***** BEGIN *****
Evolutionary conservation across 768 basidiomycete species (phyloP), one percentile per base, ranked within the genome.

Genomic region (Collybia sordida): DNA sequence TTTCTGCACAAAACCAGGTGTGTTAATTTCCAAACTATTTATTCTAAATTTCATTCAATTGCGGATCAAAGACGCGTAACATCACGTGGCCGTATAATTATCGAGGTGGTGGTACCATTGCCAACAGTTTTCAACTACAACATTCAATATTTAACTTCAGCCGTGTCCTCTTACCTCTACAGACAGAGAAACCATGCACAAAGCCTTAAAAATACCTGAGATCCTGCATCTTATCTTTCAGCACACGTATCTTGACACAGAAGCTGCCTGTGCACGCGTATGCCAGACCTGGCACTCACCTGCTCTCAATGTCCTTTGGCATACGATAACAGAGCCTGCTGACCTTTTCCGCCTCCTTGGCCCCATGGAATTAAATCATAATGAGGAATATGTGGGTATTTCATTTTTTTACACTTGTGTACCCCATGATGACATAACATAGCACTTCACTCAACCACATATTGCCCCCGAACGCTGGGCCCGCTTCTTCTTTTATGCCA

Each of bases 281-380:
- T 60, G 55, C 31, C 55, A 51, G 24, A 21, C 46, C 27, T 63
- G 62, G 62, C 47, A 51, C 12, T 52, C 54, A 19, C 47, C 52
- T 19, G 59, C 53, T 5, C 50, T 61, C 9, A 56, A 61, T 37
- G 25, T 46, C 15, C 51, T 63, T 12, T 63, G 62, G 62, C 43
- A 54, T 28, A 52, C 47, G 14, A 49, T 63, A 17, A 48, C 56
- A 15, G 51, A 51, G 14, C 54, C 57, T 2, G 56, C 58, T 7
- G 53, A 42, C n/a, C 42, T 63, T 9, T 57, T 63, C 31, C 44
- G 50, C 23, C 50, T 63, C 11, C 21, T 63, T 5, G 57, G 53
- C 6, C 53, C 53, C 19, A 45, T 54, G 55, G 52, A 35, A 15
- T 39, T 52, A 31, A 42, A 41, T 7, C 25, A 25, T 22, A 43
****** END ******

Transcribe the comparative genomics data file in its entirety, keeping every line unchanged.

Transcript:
Evolutionary conservation across 768 basidiomycete species (phyloP), one percentile per base, ranked within the genome.

Genomic region (Collybia sordida): DNA sequence TTTCTGCACAAAACCAGGTGTGTTAATTTCCAAACTATTTATTCTAAATTTCATTCAATTGCGGATCAAAGACGCGTAACATCACGTGGCCGTATAATTATCGAGGTGGTGGTACCATTGCCAACAGTTTTCAACTACAACATTCAATATTTAACTTCAGCCGTGTCCTCTTACCTCTACAGACAGAGAAACCATGCACAAAGCCTTAAAAATACCTGAGATCCTGCATCTTATCTTTCAGCACACGTATCTTGACACAGAAGCTGCCTGTGCACGCGTATGCCAGACCTGGCACTCACCTGCTCTCAATGTCCTTTGGCATACGATAACAGAGCCTGCTGACCTTTTCCGCCTCCTTGGCCCCATGGAATTAAATCATAATGAGGAATATGTGGGTATTTCATTTTTTTACACTTGTGTACCCCATGATGACATAACATAGCACTTCACTCAACCACATATTGCCCCCGAACGCTGGGCCCGCTTCTTCTTTTATGCCA

Each of bases 281-380:
- T 60, G 55, C 31, C 55, A 51, G 24, A 21, C 46, C 27, T 63
- G 62, G 62, C 47, A 51, C 12, T 52, C 54, A 19, C 47, C 52
- T 19, G 59, C 53, T 5, C 50, T 61, C 9, A 56, A 61, T 37
- G 25, T 46, C 15, C 51, T 63, T 12, T 63, G 62, G 62, C 43
- A 54, T 28, A 52, C 47, G 14, A 49, T 63, A 17, A 48, C 56
- A 15, G 51, A 51, G 14, C 54, C 57, T 2, G 56, C 58, T 7
- G 53, A 42, C n/a, C 42, T 63, T 9, T 57, T 63, C 31, C 44
- G 50, C 23, C 50, T 63, C 11, C 21, T 63, T 5, G 57, G 53
- C 6, C 53, C 53, C 19, A 45, T 54, G 55, G 52, A 35, A 15
- T 39, T 52, A 31, A 42, A 41, T 7, C 25, A 25, T 22, A 43